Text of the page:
Volume 583, November 2015
|Number of page(s)||12|
|Section||Planets and planetary systems|
|Published online||28 October 2015|
Probing the final stages of protoplanetary disk evolution with ALMA
1 Departamento de Física y Astronomía, Universidad Valparaíso, Avenida Gran Bretaña 1111, Valparaíso, Chile
2 Nucleo de Astronomia, Universidad Diego Portales, Av. Ejército 441, Santiago, Chile
3 Department of Physics & Astronomy, University of Leicester, University Road, Leicester, LE1 7RH, UK
4 Institute for Astronomy, University of Hawaii, 2680 Woodlawn Drive, Honololo, HI 96822, USA
5 European Southern Observatory, Casilla 19001, Vitacura, 19 Santiago, Chile
6 UMI-FCA, CNRS/INSU (UMI 3386), France
7 Departamento de Astronomía, Universidad de Chile, Camino del Observatorio 1515, Las Condes, Santiago, Chile
8 ICM nucleus on protoplanetary disks, Universidad de Valparaíso, Av. Gran Bretaña 1111, 2360102 Valparaíso, Chile
Received: 8 May 2015
Accepted: 16 July 2015
Context. The evolution of a circumstellar disk from its gas-rich protoplanetary stage to its gas-poor debris stage is not understood well. It is apparent that disk clearing progresses from the inside-out on a short time scale and models of photoevaporation are frequently used to explain this. However, the photoevaporation rates predicted by recent models differ by up to two orders of magnitude, resulting in uncertain time scales for the final stages of disk clearing.
Aims. Photoevaporation theories predict that the final stages of disk-clearing progress in objects that have ceased accretion but still posses considerable material at radii far from the star. Weak-line T Tauri stars (WTTS) with infrared emission in excess of what is expected from the stellar photosphere are likely in this configuration. We aim to provide observational constraints on theories of disk-clearing by measuring the dust masses and CO content of a sample of young (1.8−26.3 Myr) WTTS.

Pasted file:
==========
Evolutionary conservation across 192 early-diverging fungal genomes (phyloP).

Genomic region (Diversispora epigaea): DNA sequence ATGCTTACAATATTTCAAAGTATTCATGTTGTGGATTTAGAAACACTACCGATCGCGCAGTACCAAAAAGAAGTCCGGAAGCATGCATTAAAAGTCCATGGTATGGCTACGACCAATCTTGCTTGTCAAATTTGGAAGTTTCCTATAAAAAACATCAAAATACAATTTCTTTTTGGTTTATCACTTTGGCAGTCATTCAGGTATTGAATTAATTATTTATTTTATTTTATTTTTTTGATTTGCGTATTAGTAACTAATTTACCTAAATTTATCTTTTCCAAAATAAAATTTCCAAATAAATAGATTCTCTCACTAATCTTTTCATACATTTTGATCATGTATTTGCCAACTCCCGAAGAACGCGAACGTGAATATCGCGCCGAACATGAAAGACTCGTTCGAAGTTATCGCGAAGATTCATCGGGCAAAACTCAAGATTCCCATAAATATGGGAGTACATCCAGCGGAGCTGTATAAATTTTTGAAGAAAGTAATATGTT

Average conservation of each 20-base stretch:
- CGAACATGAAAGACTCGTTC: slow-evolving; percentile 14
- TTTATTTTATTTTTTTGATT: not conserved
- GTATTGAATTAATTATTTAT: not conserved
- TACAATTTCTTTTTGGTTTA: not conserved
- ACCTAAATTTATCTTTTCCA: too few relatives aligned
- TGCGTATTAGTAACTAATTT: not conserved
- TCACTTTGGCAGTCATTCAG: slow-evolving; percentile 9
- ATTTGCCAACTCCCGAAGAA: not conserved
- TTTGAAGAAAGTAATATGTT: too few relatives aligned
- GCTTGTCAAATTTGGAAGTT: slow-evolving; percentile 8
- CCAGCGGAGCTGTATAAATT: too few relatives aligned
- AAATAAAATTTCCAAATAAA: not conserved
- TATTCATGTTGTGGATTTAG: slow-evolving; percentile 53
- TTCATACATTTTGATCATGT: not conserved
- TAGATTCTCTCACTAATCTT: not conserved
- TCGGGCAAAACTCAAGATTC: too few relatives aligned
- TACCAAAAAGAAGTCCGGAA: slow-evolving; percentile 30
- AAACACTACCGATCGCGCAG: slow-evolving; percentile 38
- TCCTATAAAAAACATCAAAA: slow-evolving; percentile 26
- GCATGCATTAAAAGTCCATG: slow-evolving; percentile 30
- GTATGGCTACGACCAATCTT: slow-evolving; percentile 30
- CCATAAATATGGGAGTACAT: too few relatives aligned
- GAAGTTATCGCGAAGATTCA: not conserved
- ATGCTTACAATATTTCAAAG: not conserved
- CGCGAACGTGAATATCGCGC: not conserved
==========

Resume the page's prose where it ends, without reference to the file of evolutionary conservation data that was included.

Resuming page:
Methods. We used ALMA Band 6 to obtain continuum and 12CO(2−1) line fluxes for a sample of 24 WTTS stars with known infrared excess. For these WTTS, we inferred the dust mass from the continuum observations and derived disk luminosities and ages to allow comparison with previously detected WTTS.
Results. We detect continuum emission in only four of 24 WTTS, and no 12CO(2−1) emission in any of them. For those WTTS where no continuum was detected, their ages and derived upper limits suggest they are debris disks, which makes them some of the youngest debris disks known. Of those where continuum was detected, three are possible photoevaporating disks, although the lack of CO detection suggests a severely reduced gas-to-dust ratio.
Conclusions. The low fraction of continuum detections implies that, once accretion onto the star stops, the clearing of the majority of dust progresses very rapidly. Most WTTS with infrared excess are likely not in transition but are instead young debris disks, whose dust is either primordial and has survived disk-clearing, or is of second-generation origin. In the latter case, the presence of giant planets within these WTTS might be the cause.
Key words: protoplanetary disks / planets and satellites: formation / planet-disk interactions / radio continuum: planetary systems / radio lines: planetary systems / infrared: planetary systems
© ESO, 2015
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